Citizens of the U.S. and Canada do not need an entry visa to visit Romania. Since ascension to the European Union in 2007, Romania has also been part of the Schengen travel zone, allowing borderless travel to its neighbors. Your passport should be valid for at least three months beyond your date of departure, and you should carry a passport copy with you at all times. Some Romanian attractions like the Palace of Parliament require you to present your passport for entry. Domestic airports are making travel easy here so do not feel restricted to entering and departing through Bucharest, with Cluj in Transylvania one of the potential options. Domestic flights reduce travel time, although you miss out on the villages and landscapes that make travel so endearing here. Cruising is another option, from the Danube Delta north into Ukraine, where Odessa and Kyiv await. You may also want to travel south, combining the highlights of Romania with Bulgaria.
Health and safety in Romania can be compared to most of Europe. As long as you retain your common sense, it is unlikely you will run into any difficulties. Petty crime is not common even if Bucharest has its fair share of scams and annoyances. Your guide can advise on neighborhoods to avoided after dark, although it is highly unlikely you will be staying near such an area anyway. Scams tend to target drunken foreigners, and they usually revolve around swindling a few dollars; violent crime is rare. Bears are a potential nuisance, albeit an interesting one, especially those that come down from the forests to Transylvania’s towns. Romania has Europe’s largest bear population, and their tracks can be spotted in the Carpathians, always a delight when you visit one of the region’s national parks. Hospitals and clinics range from modern establishments to communist relics, but for the most part, their quality is excellent. It is rare that you will be too far from a hospital and your guide can help translate, as doctors may not speak English.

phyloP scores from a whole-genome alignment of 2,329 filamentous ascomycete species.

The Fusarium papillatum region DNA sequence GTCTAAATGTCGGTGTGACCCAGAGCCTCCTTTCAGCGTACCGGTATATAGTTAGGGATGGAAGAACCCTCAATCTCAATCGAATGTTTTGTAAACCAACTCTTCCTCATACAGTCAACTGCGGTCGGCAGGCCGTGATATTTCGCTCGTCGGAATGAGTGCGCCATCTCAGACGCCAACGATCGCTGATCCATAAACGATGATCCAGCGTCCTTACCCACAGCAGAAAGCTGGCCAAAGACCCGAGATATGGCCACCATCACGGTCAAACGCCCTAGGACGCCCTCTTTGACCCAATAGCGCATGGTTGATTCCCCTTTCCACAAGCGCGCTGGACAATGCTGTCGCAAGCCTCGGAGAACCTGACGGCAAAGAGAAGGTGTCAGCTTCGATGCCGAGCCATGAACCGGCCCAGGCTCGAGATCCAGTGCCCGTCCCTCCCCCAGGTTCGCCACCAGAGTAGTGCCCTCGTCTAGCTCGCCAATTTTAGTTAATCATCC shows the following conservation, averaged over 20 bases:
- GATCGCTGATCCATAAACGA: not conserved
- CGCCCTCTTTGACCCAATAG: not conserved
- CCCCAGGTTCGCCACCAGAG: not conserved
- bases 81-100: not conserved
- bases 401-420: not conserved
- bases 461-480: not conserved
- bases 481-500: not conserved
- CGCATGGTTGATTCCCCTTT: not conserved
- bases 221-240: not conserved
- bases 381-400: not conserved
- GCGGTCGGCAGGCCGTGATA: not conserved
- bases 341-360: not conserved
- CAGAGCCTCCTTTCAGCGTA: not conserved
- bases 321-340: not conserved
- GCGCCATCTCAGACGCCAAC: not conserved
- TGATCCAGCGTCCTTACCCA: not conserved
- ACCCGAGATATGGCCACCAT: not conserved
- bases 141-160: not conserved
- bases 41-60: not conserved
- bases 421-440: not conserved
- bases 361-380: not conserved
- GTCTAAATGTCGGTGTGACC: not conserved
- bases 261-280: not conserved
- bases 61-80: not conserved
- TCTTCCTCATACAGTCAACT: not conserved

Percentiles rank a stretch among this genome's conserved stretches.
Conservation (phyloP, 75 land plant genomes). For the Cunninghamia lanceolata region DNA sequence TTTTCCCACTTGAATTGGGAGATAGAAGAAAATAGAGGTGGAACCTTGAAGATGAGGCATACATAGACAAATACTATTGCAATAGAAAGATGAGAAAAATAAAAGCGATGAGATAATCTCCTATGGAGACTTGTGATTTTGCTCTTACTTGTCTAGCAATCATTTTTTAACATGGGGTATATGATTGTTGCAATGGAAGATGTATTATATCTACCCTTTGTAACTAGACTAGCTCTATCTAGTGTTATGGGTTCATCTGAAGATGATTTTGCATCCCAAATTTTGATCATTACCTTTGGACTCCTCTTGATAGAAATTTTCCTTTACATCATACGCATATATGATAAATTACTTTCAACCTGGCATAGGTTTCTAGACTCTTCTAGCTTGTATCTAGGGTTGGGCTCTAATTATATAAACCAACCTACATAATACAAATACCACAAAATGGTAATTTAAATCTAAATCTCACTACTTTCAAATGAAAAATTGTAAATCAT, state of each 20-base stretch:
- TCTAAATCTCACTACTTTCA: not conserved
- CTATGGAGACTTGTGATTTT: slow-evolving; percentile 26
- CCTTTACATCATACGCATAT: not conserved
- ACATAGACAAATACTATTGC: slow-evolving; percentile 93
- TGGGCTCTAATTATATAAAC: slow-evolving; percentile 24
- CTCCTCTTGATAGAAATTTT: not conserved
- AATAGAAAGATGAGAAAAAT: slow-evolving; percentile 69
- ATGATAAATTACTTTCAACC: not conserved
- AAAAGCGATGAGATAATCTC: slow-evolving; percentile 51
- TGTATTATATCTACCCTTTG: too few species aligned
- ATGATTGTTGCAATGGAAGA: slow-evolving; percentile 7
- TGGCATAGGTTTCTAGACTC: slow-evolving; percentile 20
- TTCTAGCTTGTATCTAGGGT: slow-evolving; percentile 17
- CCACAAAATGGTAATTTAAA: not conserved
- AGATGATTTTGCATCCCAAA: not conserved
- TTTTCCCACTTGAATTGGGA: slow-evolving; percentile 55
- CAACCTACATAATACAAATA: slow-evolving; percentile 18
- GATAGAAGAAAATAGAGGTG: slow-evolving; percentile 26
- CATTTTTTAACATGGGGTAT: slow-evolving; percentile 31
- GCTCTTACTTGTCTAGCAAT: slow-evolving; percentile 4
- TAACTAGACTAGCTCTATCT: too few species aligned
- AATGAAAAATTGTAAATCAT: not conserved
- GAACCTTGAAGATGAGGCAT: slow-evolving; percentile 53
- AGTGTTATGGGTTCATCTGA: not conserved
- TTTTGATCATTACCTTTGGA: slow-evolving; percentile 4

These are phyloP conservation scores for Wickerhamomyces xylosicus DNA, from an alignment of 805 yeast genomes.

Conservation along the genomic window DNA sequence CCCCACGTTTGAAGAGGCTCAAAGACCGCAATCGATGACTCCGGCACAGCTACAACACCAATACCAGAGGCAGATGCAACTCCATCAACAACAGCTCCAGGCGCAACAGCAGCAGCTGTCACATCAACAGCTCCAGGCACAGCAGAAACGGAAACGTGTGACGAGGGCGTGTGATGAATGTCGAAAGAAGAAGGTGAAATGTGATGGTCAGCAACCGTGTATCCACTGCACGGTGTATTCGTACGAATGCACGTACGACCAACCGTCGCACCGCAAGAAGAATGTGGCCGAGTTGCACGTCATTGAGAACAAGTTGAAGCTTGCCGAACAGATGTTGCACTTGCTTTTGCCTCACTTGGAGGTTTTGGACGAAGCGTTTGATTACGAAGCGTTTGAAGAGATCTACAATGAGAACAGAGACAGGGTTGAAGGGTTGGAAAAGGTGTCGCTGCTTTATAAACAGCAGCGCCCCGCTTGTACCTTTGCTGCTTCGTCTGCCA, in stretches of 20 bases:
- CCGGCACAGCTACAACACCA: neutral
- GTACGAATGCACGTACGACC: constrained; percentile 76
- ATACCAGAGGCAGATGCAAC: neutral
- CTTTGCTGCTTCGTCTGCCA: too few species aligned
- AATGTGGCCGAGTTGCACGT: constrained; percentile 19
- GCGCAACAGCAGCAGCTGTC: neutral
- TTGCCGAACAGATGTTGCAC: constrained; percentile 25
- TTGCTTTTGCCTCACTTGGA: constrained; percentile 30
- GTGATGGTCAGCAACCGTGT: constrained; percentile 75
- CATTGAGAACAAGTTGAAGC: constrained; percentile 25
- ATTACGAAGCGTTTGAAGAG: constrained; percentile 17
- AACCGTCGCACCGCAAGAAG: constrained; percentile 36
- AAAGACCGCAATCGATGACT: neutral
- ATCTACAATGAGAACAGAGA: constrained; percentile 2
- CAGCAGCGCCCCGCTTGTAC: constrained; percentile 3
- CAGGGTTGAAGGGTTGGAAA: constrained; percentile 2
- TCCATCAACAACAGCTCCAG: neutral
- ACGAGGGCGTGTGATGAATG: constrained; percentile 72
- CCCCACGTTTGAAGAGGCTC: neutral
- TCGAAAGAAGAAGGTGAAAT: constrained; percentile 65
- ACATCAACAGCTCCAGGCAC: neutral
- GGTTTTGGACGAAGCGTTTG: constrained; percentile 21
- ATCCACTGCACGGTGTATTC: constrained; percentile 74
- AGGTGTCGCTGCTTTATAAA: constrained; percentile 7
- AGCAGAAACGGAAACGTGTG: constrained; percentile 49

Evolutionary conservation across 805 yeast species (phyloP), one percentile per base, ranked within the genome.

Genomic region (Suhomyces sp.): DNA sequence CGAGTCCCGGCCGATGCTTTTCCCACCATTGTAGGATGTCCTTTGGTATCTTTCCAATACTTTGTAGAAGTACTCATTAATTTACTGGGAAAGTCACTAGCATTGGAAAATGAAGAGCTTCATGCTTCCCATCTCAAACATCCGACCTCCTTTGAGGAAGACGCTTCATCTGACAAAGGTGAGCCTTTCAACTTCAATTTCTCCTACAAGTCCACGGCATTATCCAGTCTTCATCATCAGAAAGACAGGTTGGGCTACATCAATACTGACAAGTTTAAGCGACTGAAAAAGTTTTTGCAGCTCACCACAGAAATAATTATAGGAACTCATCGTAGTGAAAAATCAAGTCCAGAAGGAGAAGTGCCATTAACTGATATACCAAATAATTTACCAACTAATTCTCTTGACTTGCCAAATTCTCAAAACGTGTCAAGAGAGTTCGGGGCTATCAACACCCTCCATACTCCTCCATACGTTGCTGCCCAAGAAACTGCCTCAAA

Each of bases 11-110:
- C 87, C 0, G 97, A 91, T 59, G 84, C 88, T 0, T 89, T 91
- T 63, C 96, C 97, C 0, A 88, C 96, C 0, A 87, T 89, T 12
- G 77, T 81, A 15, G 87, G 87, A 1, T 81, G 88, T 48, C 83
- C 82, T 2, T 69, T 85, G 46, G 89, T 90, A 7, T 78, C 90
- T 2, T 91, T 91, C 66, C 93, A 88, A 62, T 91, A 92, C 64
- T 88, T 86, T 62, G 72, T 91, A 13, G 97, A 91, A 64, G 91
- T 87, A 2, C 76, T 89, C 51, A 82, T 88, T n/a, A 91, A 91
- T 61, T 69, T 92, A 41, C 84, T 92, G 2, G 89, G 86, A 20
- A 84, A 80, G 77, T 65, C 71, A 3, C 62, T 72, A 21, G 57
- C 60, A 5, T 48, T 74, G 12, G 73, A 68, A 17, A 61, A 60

Fun and full of enthusiasm, the Romanian people are often a highlight of travel in the country. Like Bucharest the capital, you may find them a little ragged around the edges, but that is just part of the facade. These people are pure of heart and very proud of their country, especially the challenges overcome in the late 20th century. You should find them friendly and gregarious, and eager to converse with foreign visitors. Language can be a barrier as Romanian is not something you will pick up easily. However, the proportion of English speakers is rising dramatically, particularly in towns visited by tourists. Restaurant menus are being translated, and you can get by without knowledge of Romanian. As with all of Eastern Europe, having a guide dramatically increases your interaction with local people, who have exciting stories to tell and rarely regard a topic as off bounds.